the COUNTRY of origin and the BREED of the dog from the DOG_ORIGIN table we
would construct a SELECT statement as follows.

SELECT country, breed FROM dog_origin;

The query could also be written in
two different forms. The first uses the TABLE name as a prefix on the COLUMNs
that are being selected. The second uses an alias for the same purpose as the
first option. Alias can be any character string. Some people use letters of the
alphabet (a,b,c,…) while others use some abbreviation of the table name. It does
not matter what you use. Just try to make it consistent throughout your code so
that you do not confuse someone. The reason for using the table name or alias
is for more advanced queries where a query might be selecting from two
different tables that have a column name that is the same. The alias specifies
to the database engine which table you would like the column to be queried
from. This will become clearer in Part III of this series.

1. 
SELECT dog_origin.country, dog_origin.breed FROM dog_origin;

2. 
SELECT alias.country, alias.breed FROM dog_origin alias;

In addition, this is a good place
to introduce the concept of the wildcard ‘*’ (an asterisk). The asterisk can be
used instead of listing the individual COLUMNs of the table you are selecting
from. For instance, consider the following.

SELECT * FROM dog_origin;

The database engine at this point
will expand the asterisk to mean all of the columns in the dog_origin table.
While this might be a very handy and quick way to get everything, it is a very
discouraged practice. For many reasons I will not go into, the asterisk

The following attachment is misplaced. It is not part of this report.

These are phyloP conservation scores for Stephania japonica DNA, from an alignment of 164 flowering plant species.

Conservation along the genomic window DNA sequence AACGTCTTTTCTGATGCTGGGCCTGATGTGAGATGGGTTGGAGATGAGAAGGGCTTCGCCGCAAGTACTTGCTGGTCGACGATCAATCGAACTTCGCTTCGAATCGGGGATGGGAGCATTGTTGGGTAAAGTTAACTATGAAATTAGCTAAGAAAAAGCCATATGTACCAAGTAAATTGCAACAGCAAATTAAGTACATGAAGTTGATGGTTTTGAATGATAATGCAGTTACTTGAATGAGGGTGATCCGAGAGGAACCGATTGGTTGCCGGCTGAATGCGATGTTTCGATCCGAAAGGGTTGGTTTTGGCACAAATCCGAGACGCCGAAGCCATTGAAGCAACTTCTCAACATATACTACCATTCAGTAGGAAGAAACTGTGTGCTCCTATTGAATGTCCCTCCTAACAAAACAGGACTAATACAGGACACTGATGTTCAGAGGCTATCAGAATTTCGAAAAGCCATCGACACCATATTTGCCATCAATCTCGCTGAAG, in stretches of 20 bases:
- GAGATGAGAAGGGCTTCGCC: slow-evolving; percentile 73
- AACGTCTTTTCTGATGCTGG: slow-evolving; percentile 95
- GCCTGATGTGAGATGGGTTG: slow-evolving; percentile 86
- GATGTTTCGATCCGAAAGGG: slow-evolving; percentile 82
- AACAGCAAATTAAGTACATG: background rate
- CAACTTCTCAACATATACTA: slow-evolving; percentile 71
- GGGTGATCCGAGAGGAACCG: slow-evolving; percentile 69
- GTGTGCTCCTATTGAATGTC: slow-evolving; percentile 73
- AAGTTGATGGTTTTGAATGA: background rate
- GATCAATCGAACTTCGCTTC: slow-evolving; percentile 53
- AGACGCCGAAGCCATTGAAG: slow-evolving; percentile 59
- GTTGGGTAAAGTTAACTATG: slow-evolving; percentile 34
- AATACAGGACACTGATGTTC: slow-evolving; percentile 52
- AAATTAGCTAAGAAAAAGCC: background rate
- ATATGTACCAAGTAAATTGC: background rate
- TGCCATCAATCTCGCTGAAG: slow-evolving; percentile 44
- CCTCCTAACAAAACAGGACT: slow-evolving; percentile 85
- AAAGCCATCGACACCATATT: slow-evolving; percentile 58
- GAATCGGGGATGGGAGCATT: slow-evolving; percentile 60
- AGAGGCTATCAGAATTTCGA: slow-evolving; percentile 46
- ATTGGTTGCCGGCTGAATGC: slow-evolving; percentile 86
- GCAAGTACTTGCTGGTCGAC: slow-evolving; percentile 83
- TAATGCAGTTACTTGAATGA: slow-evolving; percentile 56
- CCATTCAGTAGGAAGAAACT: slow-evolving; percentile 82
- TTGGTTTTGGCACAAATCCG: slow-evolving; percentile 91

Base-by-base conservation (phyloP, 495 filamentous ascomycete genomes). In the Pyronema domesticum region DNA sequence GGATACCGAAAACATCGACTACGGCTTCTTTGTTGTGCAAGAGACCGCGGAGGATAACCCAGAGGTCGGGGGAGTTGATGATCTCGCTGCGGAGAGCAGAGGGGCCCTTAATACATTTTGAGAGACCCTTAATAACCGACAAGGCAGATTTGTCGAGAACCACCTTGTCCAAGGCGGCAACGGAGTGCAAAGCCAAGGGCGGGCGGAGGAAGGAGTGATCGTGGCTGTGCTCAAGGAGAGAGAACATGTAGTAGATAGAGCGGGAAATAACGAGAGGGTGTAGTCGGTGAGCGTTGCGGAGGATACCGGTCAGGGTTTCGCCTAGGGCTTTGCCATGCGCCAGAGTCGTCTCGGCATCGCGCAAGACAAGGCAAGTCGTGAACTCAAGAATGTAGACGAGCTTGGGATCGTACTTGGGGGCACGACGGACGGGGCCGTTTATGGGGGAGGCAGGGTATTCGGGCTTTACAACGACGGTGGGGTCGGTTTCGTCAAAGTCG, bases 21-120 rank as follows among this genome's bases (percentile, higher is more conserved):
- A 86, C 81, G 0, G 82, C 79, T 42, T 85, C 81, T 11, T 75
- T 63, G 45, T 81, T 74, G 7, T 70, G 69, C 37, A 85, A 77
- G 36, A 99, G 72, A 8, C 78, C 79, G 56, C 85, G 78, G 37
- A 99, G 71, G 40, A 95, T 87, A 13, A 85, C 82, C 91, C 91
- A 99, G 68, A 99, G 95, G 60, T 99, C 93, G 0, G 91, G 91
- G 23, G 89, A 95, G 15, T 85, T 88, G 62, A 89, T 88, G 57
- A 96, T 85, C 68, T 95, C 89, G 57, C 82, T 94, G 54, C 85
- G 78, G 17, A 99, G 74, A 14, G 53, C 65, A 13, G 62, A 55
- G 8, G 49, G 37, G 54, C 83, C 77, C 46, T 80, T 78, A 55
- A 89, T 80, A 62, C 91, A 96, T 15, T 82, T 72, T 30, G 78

basically is inflexible when trying to use it within a true database
application and typically causes applications to break when the table structure
changes by adding or removing columns. So it is always a good practice to list each
and every column you really want to be used in the query.

If this all is second nature to you, GREAT! Please be patient as there are
many without this basic understanding of SQL queries and we all need to start
somewhere. If this is still confusing to you then please send me an email. SQL
is one of those lost arts. We often just throw something together without
considering the ramifications to our applications and the database engine that
must crunch through the tables to get at the information we require. Bear with
me. This series will introduce more difficult SQL as time goes on. Just read
each and every part, try the SQL and let’s become the next SQL experts.

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James Koopmann

James Koopmann
James Koopmann
James Koopmann has fourteen years of database design, development and performance tuning experience. In addition, he has extensive database administration experience in Oracle and other relational databases in production environments, specializing in performance tuning of database engines and SQL based applications. Koopmann is an accomplished author with several technical papers in various Oracle related publications such as Oracle Magazine, Oracle Professional and SQL>UPDATE_RMOUG. He is a featured author and database expert for DatabaseJournal, a member of the editorial review committee for Select Journal (The Magazine for the International Oracle Users Group), an Oracle Certified Professional DBA and noted speaker at local Oracle User Groups around the country.